Data Privacy about more than Privacy

It is often forgotten that laws concerning data privacy serve purposes other than protecting privacy alone. Research conducted by this writer in New Zealand over the last decade has conclusively established in the first place that the vast majority (around 80% in one study) of litigation brought under the Privacy Act 1993 (the Act) was connected with a pre-existing dispute between the parties unrelated to privacy which spilt over into a privacy dispute. Secondly, the research has established that the rights conferred by the Act have been extremely useful for individuals to exercise other legal rights and benefits.

These benefits include those under New Zealand’s comprehensive “no-fault” compensation scheme for injury from accidents as well as information needed to pursue myriad claims ranging from family or domestic disputes to ones involving employers or former employers. The Act’s entitlements, especially the right to access personal information held by agencies, have clearly helped address the informational power imbalances between individuals on the one hand and government agencies and corporations on the other.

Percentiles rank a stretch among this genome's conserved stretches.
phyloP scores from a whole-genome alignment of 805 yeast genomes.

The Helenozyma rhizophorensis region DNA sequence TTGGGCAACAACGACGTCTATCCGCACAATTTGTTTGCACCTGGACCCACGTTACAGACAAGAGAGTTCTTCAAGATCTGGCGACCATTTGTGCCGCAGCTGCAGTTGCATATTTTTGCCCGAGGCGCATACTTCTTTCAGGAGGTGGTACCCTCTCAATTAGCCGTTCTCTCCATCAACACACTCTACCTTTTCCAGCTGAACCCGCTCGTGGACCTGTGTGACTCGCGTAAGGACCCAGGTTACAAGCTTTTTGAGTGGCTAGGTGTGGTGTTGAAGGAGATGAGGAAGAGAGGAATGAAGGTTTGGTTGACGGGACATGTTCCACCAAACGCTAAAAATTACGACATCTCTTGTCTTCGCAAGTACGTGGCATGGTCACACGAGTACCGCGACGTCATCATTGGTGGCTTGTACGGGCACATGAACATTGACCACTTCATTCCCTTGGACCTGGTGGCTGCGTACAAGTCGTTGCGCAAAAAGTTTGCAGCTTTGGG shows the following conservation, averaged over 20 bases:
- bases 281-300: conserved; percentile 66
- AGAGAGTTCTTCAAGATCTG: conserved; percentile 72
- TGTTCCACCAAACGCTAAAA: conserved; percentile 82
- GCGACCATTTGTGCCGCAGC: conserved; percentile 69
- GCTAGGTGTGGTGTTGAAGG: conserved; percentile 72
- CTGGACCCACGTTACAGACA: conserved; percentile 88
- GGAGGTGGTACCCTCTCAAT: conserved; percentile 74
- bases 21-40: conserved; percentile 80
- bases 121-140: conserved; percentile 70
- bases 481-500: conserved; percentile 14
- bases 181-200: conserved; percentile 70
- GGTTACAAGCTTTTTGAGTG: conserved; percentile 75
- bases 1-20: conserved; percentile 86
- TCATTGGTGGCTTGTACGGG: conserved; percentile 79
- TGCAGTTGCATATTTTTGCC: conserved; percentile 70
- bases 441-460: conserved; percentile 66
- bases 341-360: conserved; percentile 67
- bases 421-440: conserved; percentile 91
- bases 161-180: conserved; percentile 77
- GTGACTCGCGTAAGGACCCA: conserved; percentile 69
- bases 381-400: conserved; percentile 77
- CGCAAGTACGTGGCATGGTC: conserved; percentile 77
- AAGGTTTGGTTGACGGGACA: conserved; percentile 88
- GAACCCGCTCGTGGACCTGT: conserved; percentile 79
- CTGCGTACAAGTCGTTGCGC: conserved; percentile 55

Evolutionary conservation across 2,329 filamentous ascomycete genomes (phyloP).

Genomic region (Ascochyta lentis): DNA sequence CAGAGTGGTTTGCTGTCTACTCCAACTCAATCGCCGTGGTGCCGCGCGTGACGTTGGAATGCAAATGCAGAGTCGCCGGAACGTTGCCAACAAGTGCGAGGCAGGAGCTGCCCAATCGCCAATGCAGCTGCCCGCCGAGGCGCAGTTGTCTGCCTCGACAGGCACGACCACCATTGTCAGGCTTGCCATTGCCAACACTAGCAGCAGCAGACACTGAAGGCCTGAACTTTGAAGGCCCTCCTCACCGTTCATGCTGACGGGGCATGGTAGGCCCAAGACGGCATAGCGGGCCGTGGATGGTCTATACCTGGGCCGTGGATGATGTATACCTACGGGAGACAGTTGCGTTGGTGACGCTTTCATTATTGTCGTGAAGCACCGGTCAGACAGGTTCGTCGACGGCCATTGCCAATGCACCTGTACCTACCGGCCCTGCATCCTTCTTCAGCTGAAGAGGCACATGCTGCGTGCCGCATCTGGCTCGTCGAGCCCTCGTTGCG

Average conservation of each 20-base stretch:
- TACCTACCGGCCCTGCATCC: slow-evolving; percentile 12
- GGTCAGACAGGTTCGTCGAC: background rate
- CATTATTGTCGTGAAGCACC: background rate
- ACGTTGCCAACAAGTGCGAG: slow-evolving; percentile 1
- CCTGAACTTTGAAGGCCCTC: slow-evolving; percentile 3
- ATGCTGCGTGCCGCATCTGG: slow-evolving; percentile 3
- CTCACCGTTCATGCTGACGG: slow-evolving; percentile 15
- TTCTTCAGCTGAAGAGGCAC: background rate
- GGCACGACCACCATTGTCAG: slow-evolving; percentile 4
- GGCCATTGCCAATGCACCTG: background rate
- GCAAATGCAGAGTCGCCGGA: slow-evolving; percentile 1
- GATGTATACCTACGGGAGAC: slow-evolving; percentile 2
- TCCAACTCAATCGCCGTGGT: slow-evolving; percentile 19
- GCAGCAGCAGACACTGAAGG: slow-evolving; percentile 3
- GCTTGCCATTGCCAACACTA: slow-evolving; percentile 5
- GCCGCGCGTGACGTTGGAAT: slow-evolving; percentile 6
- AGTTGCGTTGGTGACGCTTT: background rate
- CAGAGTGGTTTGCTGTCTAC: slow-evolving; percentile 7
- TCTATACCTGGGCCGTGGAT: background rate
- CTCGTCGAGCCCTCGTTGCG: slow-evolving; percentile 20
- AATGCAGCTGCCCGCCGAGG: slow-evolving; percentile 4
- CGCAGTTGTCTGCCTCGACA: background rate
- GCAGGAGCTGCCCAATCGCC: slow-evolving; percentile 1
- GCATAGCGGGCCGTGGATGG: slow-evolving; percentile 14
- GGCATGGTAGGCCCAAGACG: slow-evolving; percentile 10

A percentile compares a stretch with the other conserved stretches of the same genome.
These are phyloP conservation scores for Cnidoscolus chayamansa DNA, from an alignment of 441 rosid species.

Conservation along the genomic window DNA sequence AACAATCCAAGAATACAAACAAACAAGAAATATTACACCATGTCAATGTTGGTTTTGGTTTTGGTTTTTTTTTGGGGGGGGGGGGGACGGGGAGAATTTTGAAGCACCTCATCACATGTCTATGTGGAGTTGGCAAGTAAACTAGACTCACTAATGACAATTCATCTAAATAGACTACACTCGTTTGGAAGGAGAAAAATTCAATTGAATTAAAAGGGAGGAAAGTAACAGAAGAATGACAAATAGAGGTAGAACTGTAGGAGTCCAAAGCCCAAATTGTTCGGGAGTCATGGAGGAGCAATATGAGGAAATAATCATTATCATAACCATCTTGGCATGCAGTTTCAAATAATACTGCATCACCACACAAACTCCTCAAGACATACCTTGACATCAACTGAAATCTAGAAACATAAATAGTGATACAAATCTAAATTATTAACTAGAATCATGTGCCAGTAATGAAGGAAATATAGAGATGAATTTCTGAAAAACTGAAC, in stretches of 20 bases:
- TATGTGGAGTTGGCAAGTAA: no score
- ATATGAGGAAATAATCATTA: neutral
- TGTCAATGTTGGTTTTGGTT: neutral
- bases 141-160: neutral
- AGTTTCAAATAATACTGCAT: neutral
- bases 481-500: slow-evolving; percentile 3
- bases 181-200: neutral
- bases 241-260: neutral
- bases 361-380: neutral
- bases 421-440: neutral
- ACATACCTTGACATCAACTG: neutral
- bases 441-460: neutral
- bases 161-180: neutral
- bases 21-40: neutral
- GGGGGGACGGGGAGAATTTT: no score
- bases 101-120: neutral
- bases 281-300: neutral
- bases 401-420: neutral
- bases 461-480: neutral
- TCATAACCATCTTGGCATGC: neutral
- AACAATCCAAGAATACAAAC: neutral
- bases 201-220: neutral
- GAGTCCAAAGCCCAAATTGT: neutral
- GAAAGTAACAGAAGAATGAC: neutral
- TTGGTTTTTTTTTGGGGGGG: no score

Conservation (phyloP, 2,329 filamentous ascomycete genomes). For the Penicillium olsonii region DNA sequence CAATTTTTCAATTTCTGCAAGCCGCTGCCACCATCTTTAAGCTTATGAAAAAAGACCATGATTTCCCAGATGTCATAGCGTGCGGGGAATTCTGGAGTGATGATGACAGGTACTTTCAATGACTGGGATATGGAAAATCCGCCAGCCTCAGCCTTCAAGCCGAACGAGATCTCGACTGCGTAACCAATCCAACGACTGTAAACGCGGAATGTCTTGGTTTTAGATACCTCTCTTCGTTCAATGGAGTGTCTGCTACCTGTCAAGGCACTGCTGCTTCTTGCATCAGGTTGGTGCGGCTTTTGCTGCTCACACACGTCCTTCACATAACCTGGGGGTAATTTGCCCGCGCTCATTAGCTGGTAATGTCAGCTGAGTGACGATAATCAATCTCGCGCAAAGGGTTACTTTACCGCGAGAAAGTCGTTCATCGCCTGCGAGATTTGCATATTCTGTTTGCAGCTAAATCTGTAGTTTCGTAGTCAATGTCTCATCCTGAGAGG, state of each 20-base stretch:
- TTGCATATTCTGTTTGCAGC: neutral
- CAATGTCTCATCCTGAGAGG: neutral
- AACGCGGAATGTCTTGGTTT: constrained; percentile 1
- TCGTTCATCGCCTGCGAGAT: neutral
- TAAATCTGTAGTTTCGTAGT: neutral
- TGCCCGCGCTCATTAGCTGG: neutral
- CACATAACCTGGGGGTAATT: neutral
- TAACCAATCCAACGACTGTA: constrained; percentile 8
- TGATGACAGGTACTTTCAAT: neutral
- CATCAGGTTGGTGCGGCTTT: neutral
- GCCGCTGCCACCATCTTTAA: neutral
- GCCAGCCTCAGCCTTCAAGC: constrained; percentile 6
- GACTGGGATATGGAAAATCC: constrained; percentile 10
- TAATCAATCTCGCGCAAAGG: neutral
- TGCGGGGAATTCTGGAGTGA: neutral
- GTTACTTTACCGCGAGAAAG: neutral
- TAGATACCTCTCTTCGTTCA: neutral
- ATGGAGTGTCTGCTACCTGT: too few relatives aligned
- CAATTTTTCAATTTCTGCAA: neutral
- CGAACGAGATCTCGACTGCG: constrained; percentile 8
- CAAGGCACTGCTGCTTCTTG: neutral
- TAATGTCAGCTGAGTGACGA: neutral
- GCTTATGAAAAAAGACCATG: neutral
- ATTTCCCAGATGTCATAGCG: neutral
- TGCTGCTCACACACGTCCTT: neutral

It is important to stress at the outset that, unlike in many countries, litigants who pursue a claim under the Act in New Zealand do not have to go to the courts to do so and most litigants tend not to be legally represented. This is due to the existence of a specialist tribunal, the Human Rights Review Tribunal (the Tribunal), which adjudicates claims brought under the Act (appeals to the High Court are relatively rare). Claims can be referred to the Tribunal by the Privacy Commissioner through the Director of Human Rights Proceedings but individuals can bring proceedings themselves following an investigation (and attempted conciliation) by the Privacy Commissioner.

The existence of a significant number of such cases, decided by the Tribunal, has provided a rich source of material for research. The Tribunal has awarded a range of remedies ranging from sizeable damages to orders requiring the defendant to undergo privacy training. In one celebrated instance, a former employee, who iced a cake with her sentiments regarding a former employer at a private party before posting it on Facebook to her friends, brought a claim when the employer coerced one of its employees to share it before posting a screenshot to recruitment agencies severely prejudicing her employment prospects. The award by the Tribunal (NZ$168,000) has been the largest to date but there has been a steady increase in the sums awarded and self-funded litigants in the Tribunal have often ended up being successful.